When to Let Your Child Have a Computer

Desktop computers, laptops, tablets, and smartphones have become an intrinsic and unavoidable part of our everyday lives.

According to key findings from UNICEF’s “Safe Internet For The Whole Family” project, most children use digital devices at age four, and more than half of primary school children own a digital device. The most commonly used device for these youngsters is first a smartphone followed by a tablet computer. 

Like the respondents in the study, you are likely conflicted regarding when you should let your child have their first digital device, especially a computer.

When Are Computers Age-Appropriate For a Child? 

Desktop computers, laptops, tablets, and smartphones have become an intrinsic and unavoidable part of our everyday lives. So it’s not surprising when a child asks for their own digital device, but when is it appropriate for a child to have a computer?

Your child’s digital footprint begins the day you post photos of their childhood firsts online for family members. It begins when they interact with a TV show or educational game on a tablet. Thankfully, most devices made for these young ages come equipped with excellent parental controls that allow for safety monitoring and restriction of inappropriate content.

In moderation, technology allows children to learn new skills at their own pace while developing social and behavioral skills. By first or second grade, children interact with computers as supervised by their teacher. From this point on, computers shift from educational to social usage as their peers share lessons, games, and ideas. 

By the time children enter middle school and high school, they will use computers to complete complicated homework assignments and network socially with their peers. It’s a good time to reiterate the permanence of posting content on social media. If they wouldn’t want a photo or message displayed on the big screens of Times Square, then it’s best to keep that content to themselves.

Given these factors, digital devices are age-appropriate depending on the stage of development of your child. As your child becomes a teenager, consider letting them have a computer to complete more in-depth homework and explore the world and their autonomy.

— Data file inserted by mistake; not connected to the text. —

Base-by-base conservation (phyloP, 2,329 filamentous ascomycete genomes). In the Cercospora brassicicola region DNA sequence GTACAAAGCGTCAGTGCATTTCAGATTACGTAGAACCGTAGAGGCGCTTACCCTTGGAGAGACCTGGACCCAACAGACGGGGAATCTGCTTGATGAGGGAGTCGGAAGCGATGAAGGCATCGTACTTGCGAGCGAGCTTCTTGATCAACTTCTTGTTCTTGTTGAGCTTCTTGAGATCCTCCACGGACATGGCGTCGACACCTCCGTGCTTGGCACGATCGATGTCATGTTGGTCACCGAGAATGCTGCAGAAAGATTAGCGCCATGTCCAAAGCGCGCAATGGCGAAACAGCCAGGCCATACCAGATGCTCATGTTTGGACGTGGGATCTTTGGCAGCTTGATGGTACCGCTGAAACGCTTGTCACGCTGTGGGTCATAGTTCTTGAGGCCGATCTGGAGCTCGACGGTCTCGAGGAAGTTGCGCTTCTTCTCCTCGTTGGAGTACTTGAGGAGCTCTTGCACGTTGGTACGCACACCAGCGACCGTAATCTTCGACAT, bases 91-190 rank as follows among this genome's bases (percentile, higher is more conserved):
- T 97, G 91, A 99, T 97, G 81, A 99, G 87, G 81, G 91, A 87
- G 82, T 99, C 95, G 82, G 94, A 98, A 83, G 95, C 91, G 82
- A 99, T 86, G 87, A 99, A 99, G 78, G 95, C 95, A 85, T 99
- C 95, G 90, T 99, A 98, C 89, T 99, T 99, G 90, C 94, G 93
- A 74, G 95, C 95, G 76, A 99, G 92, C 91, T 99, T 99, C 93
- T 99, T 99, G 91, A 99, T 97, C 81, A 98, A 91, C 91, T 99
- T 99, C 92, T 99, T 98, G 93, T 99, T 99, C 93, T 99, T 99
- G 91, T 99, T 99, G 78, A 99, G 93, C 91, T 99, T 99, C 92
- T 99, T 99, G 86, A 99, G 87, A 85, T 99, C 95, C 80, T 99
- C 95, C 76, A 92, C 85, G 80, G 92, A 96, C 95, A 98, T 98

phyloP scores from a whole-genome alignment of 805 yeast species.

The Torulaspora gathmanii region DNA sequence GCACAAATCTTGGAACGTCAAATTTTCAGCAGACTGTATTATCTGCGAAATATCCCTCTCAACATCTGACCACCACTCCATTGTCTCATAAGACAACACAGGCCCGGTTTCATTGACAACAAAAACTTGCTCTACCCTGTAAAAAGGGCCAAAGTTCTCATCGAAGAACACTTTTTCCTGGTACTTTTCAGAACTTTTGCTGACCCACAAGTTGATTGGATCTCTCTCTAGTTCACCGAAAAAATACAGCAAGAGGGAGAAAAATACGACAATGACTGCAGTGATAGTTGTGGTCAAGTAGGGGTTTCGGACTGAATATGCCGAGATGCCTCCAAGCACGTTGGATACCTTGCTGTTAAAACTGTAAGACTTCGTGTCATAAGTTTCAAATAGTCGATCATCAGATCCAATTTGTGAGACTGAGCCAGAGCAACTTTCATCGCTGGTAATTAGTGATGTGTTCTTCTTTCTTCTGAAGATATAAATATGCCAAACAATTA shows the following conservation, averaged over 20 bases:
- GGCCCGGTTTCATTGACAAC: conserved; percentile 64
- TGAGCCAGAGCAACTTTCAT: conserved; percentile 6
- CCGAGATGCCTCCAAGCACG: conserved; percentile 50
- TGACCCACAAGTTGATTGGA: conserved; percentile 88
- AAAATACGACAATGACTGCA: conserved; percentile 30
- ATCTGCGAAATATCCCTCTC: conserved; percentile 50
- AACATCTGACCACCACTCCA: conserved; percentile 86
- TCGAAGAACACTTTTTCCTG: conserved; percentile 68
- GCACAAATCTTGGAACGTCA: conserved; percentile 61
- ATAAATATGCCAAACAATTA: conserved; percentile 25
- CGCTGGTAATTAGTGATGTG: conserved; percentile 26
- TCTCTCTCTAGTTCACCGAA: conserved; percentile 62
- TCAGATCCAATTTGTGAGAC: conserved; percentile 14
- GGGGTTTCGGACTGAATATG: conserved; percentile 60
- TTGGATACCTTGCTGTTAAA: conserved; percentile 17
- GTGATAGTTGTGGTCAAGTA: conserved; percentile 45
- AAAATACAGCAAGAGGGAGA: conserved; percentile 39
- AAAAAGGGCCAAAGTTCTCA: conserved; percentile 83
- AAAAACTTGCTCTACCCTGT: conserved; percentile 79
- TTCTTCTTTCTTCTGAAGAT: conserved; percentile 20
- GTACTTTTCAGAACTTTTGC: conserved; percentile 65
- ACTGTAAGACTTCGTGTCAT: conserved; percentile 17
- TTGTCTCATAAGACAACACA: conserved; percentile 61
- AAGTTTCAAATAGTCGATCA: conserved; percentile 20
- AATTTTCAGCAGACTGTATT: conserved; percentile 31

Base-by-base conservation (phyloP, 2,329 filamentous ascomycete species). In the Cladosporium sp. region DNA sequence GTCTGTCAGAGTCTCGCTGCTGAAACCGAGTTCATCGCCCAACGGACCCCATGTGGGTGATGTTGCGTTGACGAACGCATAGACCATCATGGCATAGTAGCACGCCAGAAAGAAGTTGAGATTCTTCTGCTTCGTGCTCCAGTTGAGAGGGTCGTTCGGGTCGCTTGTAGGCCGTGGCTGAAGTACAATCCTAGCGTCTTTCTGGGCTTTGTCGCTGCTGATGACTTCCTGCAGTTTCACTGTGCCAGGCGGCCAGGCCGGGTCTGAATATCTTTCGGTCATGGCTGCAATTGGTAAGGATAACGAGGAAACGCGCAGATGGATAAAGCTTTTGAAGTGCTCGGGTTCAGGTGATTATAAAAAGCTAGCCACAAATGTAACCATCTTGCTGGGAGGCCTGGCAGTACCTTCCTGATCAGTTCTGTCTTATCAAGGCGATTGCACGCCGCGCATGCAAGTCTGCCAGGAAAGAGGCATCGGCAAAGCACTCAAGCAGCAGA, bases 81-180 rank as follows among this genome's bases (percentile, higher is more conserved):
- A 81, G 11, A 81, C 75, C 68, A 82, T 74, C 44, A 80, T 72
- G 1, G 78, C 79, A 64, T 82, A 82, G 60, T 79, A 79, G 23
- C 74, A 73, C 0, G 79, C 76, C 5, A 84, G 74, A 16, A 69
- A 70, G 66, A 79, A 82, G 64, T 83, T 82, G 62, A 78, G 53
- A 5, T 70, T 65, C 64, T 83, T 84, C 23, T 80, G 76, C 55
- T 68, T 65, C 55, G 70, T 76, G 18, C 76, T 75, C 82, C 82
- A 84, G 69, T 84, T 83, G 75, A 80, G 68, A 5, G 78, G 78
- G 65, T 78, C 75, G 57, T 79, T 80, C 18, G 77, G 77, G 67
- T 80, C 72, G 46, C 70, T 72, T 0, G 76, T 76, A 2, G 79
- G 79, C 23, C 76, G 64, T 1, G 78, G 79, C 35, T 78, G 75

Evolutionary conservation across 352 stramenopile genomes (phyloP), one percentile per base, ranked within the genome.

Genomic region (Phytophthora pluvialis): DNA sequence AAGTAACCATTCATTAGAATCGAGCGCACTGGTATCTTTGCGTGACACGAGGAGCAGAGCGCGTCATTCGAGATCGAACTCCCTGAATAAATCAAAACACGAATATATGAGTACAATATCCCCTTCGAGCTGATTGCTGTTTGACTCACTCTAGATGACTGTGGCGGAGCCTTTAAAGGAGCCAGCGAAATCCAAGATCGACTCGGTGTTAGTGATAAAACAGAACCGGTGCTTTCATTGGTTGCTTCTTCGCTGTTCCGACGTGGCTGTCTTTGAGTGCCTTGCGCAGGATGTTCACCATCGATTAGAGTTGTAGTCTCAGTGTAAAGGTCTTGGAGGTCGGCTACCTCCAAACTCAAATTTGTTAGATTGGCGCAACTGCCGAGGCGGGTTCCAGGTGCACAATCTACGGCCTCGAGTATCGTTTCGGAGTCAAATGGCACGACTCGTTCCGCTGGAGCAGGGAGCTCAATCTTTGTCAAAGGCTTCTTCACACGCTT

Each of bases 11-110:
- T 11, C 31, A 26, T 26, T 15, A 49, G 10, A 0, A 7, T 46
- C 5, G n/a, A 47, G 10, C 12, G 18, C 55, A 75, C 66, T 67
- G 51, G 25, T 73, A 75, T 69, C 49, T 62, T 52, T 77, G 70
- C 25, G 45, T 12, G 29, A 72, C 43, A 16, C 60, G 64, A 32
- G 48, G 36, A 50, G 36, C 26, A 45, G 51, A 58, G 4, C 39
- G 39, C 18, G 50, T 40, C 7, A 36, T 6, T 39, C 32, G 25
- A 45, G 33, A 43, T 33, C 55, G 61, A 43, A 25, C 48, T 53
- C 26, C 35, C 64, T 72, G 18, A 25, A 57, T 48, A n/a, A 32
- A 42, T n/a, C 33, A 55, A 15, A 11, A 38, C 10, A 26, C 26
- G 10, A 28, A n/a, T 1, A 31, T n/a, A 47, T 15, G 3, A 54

Safe Computer Usage Guidelines For Families 

Children begin regular use of computers in school, so it makes sense for first and second graders to have computer access for learning games and conducting other safe activities. However, a computer is a family resource at this age. Any computer purchased, with young children in the house, should go in a central location with proper parental controls in place.
According to Common Sense Media, a technology safety advocacy nonprofit, high school is where things become more complicated. Your child has formed their own network of personal relationships; they are engaged in extracurricular activities; they are likely working part-time and may have a high school sweetheart. Common Sense Media shares that parents should find the balance between supportive supervision and letting your teenager have their own digital space.

To build trust, parents may feel more comfortable starting with a more traditional approach by investing in a desktop system fixed in a central location. Remain within earshot but do not hover over your child. A 2013 study by McAfee Online Safety for Kids found that 50% of cyberbullied children never tell their parents, so a centrally located computer may be the best option for concerned families.  

Some parents may feel fine with letting their teenager have their own laptop from the start, and every family is unique. Reward excellent grades and positive behavior by giving your child their own laptop, with the caveat that they use it when their bedroom door is open. Gradually, the reins can loosen. Parents may also restrict Wi-Fi availability to ensure everyone is getting a good night’s sleep.

Final Thoughts

Parents must model responsible computer usage. Children are more likely to mirror model behavior and respect computer rules when their parents lead by example, limiting usage and conducting positive tasks such as budgeting.

What do social norms say? A survey of 1,000 parents by PCMag, found that laptops skew older as teenagers are more needful of their own laptop to complete homework: 41% of parents believed that 12 to 15 were the most appropriate ages to give a child their own laptop. 

Still, parents have the final say, and the needs of every family and each child are unique. Do what you know is best for your family.


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